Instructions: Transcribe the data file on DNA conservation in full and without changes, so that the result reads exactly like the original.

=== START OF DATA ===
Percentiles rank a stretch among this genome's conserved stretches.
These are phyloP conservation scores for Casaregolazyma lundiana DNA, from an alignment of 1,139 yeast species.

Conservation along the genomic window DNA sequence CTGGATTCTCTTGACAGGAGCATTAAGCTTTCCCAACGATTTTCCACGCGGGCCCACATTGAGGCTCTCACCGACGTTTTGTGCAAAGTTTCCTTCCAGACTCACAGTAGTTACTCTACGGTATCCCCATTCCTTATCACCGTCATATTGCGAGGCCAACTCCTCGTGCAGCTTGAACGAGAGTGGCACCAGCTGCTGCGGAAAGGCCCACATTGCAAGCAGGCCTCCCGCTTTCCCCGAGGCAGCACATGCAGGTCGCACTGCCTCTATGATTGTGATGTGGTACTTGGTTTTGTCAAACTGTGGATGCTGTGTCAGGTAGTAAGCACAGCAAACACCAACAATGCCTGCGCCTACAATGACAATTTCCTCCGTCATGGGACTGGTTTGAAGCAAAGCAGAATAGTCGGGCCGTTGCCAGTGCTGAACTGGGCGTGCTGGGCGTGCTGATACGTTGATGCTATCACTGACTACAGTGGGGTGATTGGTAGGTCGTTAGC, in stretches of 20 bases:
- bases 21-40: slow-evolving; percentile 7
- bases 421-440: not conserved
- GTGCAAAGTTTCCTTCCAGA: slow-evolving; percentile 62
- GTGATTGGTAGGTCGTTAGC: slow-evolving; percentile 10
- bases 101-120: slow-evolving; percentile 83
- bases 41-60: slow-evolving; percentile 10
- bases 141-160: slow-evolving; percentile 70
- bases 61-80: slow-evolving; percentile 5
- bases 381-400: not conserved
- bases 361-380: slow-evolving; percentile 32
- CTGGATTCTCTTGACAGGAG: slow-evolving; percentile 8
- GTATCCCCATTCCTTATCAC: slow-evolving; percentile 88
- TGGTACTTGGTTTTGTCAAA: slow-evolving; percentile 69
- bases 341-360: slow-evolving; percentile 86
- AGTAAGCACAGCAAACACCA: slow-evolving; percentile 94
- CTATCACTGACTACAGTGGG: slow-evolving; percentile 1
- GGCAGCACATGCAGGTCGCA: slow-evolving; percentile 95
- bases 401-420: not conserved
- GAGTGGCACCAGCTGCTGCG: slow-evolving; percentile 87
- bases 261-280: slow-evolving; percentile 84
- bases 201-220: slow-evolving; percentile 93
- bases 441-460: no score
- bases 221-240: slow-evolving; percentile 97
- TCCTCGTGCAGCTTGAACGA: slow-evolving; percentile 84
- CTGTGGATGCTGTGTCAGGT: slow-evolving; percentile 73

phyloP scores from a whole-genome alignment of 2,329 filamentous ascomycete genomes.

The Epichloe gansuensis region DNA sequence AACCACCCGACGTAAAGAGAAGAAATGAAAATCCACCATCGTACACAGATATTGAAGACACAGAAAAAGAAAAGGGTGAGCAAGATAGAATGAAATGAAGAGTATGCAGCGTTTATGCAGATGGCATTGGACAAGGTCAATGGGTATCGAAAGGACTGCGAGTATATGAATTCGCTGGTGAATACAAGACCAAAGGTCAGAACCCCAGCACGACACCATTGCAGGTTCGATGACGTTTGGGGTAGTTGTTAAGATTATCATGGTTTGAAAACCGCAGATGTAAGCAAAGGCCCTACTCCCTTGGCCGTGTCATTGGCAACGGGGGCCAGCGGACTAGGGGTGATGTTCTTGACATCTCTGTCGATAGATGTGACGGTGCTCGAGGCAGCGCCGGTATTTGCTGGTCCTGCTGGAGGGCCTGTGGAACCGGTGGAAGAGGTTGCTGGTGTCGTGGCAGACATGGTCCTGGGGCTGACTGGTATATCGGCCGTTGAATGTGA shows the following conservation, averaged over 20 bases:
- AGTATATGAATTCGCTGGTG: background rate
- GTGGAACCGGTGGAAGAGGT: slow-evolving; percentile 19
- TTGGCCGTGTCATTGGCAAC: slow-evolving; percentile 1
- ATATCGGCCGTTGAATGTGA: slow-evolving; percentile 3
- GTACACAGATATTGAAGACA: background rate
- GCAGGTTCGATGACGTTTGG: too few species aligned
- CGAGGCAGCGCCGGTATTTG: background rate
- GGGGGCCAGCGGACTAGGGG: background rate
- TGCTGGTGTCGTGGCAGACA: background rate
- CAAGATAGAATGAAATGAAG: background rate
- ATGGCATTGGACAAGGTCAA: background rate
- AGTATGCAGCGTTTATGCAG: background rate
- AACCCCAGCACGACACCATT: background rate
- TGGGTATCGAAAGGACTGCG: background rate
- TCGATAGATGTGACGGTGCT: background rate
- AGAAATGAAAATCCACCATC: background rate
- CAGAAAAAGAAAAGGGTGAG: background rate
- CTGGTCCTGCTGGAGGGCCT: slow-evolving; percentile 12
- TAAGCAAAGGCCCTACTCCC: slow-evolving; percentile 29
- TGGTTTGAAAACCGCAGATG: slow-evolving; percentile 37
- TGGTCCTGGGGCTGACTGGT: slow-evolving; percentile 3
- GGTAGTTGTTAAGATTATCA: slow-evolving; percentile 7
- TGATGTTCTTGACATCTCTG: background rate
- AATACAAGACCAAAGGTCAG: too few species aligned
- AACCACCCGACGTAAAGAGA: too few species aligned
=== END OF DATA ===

Percentiles rank a stretch among this genome's conserved stretches.
These are phyloP conservation scores for Casaregolazyma lundiana DNA, from an alignment of 1,139 yeast species.

Conservation along the genomic window DNA sequence CTGGATTCTCTTGACAGGAGCATTAAGCTTTCCCAACGATTTTCCACGCGGGCCCACATTGAGGCTCTCACCGACGTTTTGTGCAAAGTTTCCTTCCAGACTCACAGTAGTTACTCTACGGTATCCCCATTCCTTATCACCGTCATATTGCGAGGCCAACTCCTCGTGCAGCTTGAACGAGAGTGGCACCAGCTGCTGCGGAAAGGCCCACATTGCAAGCAGGCCTCCCGCTTTCCCCGAGGCAGCACATGCAGGTCGCACTGCCTCTATGATTGTGATGTGGTACTTGGTTTTGTCAAACTGTGGATGCTGTGTCAGGTAGTAAGCACAGCAAACACCAACAATGCCTGCGCCTACAATGACAATTTCCTCCGTCATGGGACTGGTTTGAAGCAAAGCAGAATAGTCGGGCCGTTGCCAGTGCTGAACTGGGCGTGCTGGGCGTGCTGATACGTTGATGCTATCACTGACTACAGTGGGGTGATTGGTAGGTCGTTAGC, in stretches of 20 bases:
- bases 21-40: slow-evolving; percentile 7
- bases 421-440: not conserved
- GTGCAAAGTTTCCTTCCAGA: slow-evolving; percentile 62
- GTGATTGGTAGGTCGTTAGC: slow-evolving; percentile 10
- bases 101-120: slow-evolving; percentile 83
- bases 41-60: slow-evolving; percentile 10
- bases 141-160: slow-evolving; percentile 70
- bases 61-80: slow-evolving; percentile 5
- bases 381-400: not conserved
- bases 361-380: slow-evolving; percentile 32
- CTGGATTCTCTTGACAGGAG: slow-evolving; percentile 8
- GTATCCCCATTCCTTATCAC: slow-evolving; percentile 88
- TGGTACTTGGTTTTGTCAAA: slow-evolving; percentile 69
- bases 341-360: slow-evolving; percentile 86
- AGTAAGCACAGCAAACACCA: slow-evolving; percentile 94
- CTATCACTGACTACAGTGGG: slow-evolving; percentile 1
- GGCAGCACATGCAGGTCGCA: slow-evolving; percentile 95
- bases 401-420: not conserved
- GAGTGGCACCAGCTGCTGCG: slow-evolving; percentile 87
- bases 261-280: slow-evolving; percentile 84
- bases 201-220: slow-evolving; percentile 93
- bases 441-460: no score
- bases 221-240: slow-evolving; percentile 97
- TCCTCGTGCAGCTTGAACGA: slow-evolving; percentile 84
- CTGTGGATGCTGTGTCAGGT: slow-evolving; percentile 73

phyloP scores from a whole-genome alignment of 2,329 filamentous ascomycete genomes.

The Epichloe gansuensis region DNA sequence AACCACCCGACGTAAAGAGAAGAAATGAAAATCCACCATCGTACACAGATATTGAAGACACAGAAAAAGAAAAGGGTGAGCAAGATAGAATGAAATGAAGAGTATGCAGCGTTTATGCAGATGGCATTGGACAAGGTCAATGGGTATCGAAAGGACTGCGAGTATATGAATTCGCTGGTGAATACAAGACCAAAGGTCAGAACCCCAGCACGACACCATTGCAGGTTCGATGACGTTTGGGGTAGTTGTTAAGATTATCATGGTTTGAAAACCGCAGATGTAAGCAAAGGCCCTACTCCCTTGGCCGTGTCATTGGCAACGGGGGCCAGCGGACTAGGGGTGATGTTCTTGACATCTCTGTCGATAGATGTGACGGTGCTCGAGGCAGCGCCGGTATTTGCTGGTCCTGCTGGAGGGCCTGTGGAACCGGTGGAAGAGGTTGCTGGTGTCGTGGCAGACATGGTCCTGGGGCTGACTGGTATATCGGCCGTTGAATGTGA shows the following conservation, averaged over 20 bases:
- AGTATATGAATTCGCTGGTG: background rate
- GTGGAACCGGTGGAAGAGGT: slow-evolving; percentile 19
- TTGGCCGTGTCATTGGCAAC: slow-evolving; percentile 1
- ATATCGGCCGTTGAATGTGA: slow-evolving; percentile 3
- GTACACAGATATTGAAGACA: background rate
- GCAGGTTCGATGACGTTTGG: too few species aligned
- CGAGGCAGCGCCGGTATTTG: background rate
- GGGGGCCAGCGGACTAGGGG: background rate
- TGCTGGTGTCGTGGCAGACA: background rate
- CAAGATAGAATGAAATGAAG: background rate
- ATGGCATTGGACAAGGTCAA: background rate
- AGTATGCAGCGTTTATGCAG: background rate
- AACCCCAGCACGACACCATT: background rate
- TGGGTATCGAAAGGACTGCG: background rate
- TCGATAGATGTGACGGTGCT: background rate
- AGAAATGAAAATCCACCATC: background rate
- CAGAAAAAGAAAAGGGTGAG: background rate
- CTGGTCCTGCTGGAGGGCCT: slow-evolving; percentile 12
- TAAGCAAAGGCCCTACTCCC: slow-evolving; percentile 29
- TGGTTTGAAAACCGCAGATG: slow-evolving; percentile 37
- TGGTCCTGGGGCTGACTGGT: slow-evolving; percentile 3
- GGTAGTTGTTAAGATTATCA: slow-evolving; percentile 7
- TGATGTTCTTGACATCTCTG: background rate
- AATACAAGACCAAAGGTCAG: too few species aligned
- AACCACCCGACGTAAAGAGA: too few species aligned